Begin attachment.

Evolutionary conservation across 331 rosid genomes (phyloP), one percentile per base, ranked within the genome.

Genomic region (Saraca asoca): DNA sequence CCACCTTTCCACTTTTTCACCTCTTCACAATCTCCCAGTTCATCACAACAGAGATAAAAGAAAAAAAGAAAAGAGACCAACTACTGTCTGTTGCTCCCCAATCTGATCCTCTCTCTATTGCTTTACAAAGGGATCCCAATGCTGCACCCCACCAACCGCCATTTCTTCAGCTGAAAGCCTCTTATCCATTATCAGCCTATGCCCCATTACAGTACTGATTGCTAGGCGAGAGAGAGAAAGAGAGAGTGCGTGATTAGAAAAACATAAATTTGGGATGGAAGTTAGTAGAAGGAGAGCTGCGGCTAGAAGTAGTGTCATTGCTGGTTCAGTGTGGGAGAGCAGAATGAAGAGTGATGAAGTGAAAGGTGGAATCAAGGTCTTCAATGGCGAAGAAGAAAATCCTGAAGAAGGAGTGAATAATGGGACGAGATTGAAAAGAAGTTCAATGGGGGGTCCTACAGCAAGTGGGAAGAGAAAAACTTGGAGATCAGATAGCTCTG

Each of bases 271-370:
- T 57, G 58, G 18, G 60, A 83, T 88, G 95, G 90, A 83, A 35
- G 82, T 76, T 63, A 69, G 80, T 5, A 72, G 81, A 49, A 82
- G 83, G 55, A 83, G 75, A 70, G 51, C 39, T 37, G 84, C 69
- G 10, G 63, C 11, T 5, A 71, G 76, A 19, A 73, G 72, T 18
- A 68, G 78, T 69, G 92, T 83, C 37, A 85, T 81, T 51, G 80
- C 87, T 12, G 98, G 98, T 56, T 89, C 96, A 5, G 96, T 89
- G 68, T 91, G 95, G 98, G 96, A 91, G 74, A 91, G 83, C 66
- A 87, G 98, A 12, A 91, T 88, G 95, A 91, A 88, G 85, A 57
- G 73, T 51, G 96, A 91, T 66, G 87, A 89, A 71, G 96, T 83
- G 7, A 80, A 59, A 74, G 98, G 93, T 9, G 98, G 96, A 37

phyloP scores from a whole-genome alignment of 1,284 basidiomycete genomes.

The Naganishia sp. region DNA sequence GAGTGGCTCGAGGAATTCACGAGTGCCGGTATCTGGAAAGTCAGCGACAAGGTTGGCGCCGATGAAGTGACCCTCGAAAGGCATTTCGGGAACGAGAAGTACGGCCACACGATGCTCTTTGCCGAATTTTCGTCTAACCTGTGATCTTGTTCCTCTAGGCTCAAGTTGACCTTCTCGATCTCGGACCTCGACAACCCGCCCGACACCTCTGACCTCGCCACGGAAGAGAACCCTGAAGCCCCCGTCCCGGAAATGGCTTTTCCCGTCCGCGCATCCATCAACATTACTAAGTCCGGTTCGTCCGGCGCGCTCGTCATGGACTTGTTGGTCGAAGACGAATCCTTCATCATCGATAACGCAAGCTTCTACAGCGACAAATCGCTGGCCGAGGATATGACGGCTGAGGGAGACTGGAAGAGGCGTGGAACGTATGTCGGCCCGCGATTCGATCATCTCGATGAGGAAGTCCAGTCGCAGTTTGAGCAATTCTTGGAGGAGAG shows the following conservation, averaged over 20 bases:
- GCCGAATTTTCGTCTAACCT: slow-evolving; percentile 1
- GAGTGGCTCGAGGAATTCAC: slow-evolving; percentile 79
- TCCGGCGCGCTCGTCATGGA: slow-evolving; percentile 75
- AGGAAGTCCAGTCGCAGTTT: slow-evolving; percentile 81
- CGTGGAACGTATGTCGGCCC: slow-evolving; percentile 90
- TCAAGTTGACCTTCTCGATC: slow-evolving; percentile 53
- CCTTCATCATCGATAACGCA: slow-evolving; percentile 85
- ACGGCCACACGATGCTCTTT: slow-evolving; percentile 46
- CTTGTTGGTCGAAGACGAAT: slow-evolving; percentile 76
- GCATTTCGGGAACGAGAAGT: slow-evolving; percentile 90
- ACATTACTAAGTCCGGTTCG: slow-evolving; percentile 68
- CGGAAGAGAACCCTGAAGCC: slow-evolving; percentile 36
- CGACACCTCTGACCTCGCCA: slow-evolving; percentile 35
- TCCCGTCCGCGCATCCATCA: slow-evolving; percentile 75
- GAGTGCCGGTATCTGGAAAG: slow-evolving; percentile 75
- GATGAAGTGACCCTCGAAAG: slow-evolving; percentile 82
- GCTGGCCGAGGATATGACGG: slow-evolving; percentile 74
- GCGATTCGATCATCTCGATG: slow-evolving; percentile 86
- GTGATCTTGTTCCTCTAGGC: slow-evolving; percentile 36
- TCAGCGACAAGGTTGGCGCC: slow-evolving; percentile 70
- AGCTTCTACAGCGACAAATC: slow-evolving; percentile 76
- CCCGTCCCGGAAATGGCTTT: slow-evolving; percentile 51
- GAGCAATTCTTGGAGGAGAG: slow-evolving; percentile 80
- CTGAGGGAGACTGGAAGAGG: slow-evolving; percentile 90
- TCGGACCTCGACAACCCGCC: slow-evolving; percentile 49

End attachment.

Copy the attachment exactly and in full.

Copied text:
Evolutionary conservation across 331 rosid genomes (phyloP), one percentile per base, ranked within the genome.

Genomic region (Saraca asoca): DNA sequence CCACCTTTCCACTTTTTCACCTCTTCACAATCTCCCAGTTCATCACAACAGAGATAAAAGAAAAAAAGAAAAGAGACCAACTACTGTCTGTTGCTCCCCAATCTGATCCTCTCTCTATTGCTTTACAAAGGGATCCCAATGCTGCACCCCACCAACCGCCATTTCTTCAGCTGAAAGCCTCTTATCCATTATCAGCCTATGCCCCATTACAGTACTGATTGCTAGGCGAGAGAGAGAAAGAGAGAGTGCGTGATTAGAAAAACATAAATTTGGGATGGAAGTTAGTAGAAGGAGAGCTGCGGCTAGAAGTAGTGTCATTGCTGGTTCAGTGTGGGAGAGCAGAATGAAGAGTGATGAAGTGAAAGGTGGAATCAAGGTCTTCAATGGCGAAGAAGAAAATCCTGAAGAAGGAGTGAATAATGGGACGAGATTGAAAAGAAGTTCAATGGGGGGTCCTACAGCAAGTGGGAAGAGAAAAACTTGGAGATCAGATAGCTCTG

Each of bases 271-370:
- T 57, G 58, G 18, G 60, A 83, T 88, G 95, G 90, A 83, A 35
- G 82, T 76, T 63, A 69, G 80, T 5, A 72, G 81, A 49, A 82
- G 83, G 55, A 83, G 75, A 70, G 51, C 39, T 37, G 84, C 69
- G 10, G 63, C 11, T 5, A 71, G 76, A 19, A 73, G 72, T 18
- A 68, G 78, T 69, G 92, T 83, C 37, A 85, T 81, T 51, G 80
- C 87, T 12, G 98, G 98, T 56, T 89, C 96, A 5, G 96, T 89
- G 68, T 91, G 95, G 98, G 96, A 91, G 74, A 91, G 83, C 66
- A 87, G 98, A 12, A 91, T 88, G 95, A 91, A 88, G 85, A 57
- G 73, T 51, G 96, A 91, T 66, G 87, A 89, A 71, G 96, T 83
- G 7, A 80, A 59, A 74, G 98, G 93, T 9, G 98, G 96, A 37

phyloP scores from a whole-genome alignment of 1,284 basidiomycete genomes.

The Naganishia sp. region DNA sequence GAGTGGCTCGAGGAATTCACGAGTGCCGGTATCTGGAAAGTCAGCGACAAGGTTGGCGCCGATGAAGTGACCCTCGAAAGGCATTTCGGGAACGAGAAGTACGGCCACACGATGCTCTTTGCCGAATTTTCGTCTAACCTGTGATCTTGTTCCTCTAGGCTCAAGTTGACCTTCTCGATCTCGGACCTCGACAACCCGCCCGACACCTCTGACCTCGCCACGGAAGAGAACCCTGAAGCCCCCGTCCCGGAAATGGCTTTTCCCGTCCGCGCATCCATCAACATTACTAAGTCCGGTTCGTCCGGCGCGCTCGTCATGGACTTGTTGGTCGAAGACGAATCCTTCATCATCGATAACGCAAGCTTCTACAGCGACAAATCGCTGGCCGAGGATATGACGGCTGAGGGAGACTGGAAGAGGCGTGGAACGTATGTCGGCCCGCGATTCGATCATCTCGATGAGGAAGTCCAGTCGCAGTTTGAGCAATTCTTGGAGGAGAG shows the following conservation, averaged over 20 bases:
- GCCGAATTTTCGTCTAACCT: slow-evolving; percentile 1
- GAGTGGCTCGAGGAATTCAC: slow-evolving; percentile 79
- TCCGGCGCGCTCGTCATGGA: slow-evolving; percentile 75
- AGGAAGTCCAGTCGCAGTTT: slow-evolving; percentile 81
- CGTGGAACGTATGTCGGCCC: slow-evolving; percentile 90
- TCAAGTTGACCTTCTCGATC: slow-evolving; percentile 53
- CCTTCATCATCGATAACGCA: slow-evolving; percentile 85
- ACGGCCACACGATGCTCTTT: slow-evolving; percentile 46
- CTTGTTGGTCGAAGACGAAT: slow-evolving; percentile 76
- GCATTTCGGGAACGAGAAGT: slow-evolving; percentile 90
- ACATTACTAAGTCCGGTTCG: slow-evolving; percentile 68
- CGGAAGAGAACCCTGAAGCC: slow-evolving; percentile 36
- CGACACCTCTGACCTCGCCA: slow-evolving; percentile 35
- TCCCGTCCGCGCATCCATCA: slow-evolving; percentile 75
- GAGTGCCGGTATCTGGAAAG: slow-evolving; percentile 75
- GATGAAGTGACCCTCGAAAG: slow-evolving; percentile 82
- GCTGGCCGAGGATATGACGG: slow-evolving; percentile 74
- GCGATTCGATCATCTCGATG: slow-evolving; percentile 86
- GTGATCTTGTTCCTCTAGGC: slow-evolving; percentile 36
- TCAGCGACAAGGTTGGCGCC: slow-evolving; percentile 70
- AGCTTCTACAGCGACAAATC: slow-evolving; percentile 76
- CCCGTCCCGGAAATGGCTTT: slow-evolving; percentile 51
- GAGCAATTCTTGGAGGAGAG: slow-evolving; percentile 80
- CTGAGGGAGACTGGAAGAGG: slow-evolving; percentile 90
- TCGGACCTCGACAACCCGCC: slow-evolving; percentile 49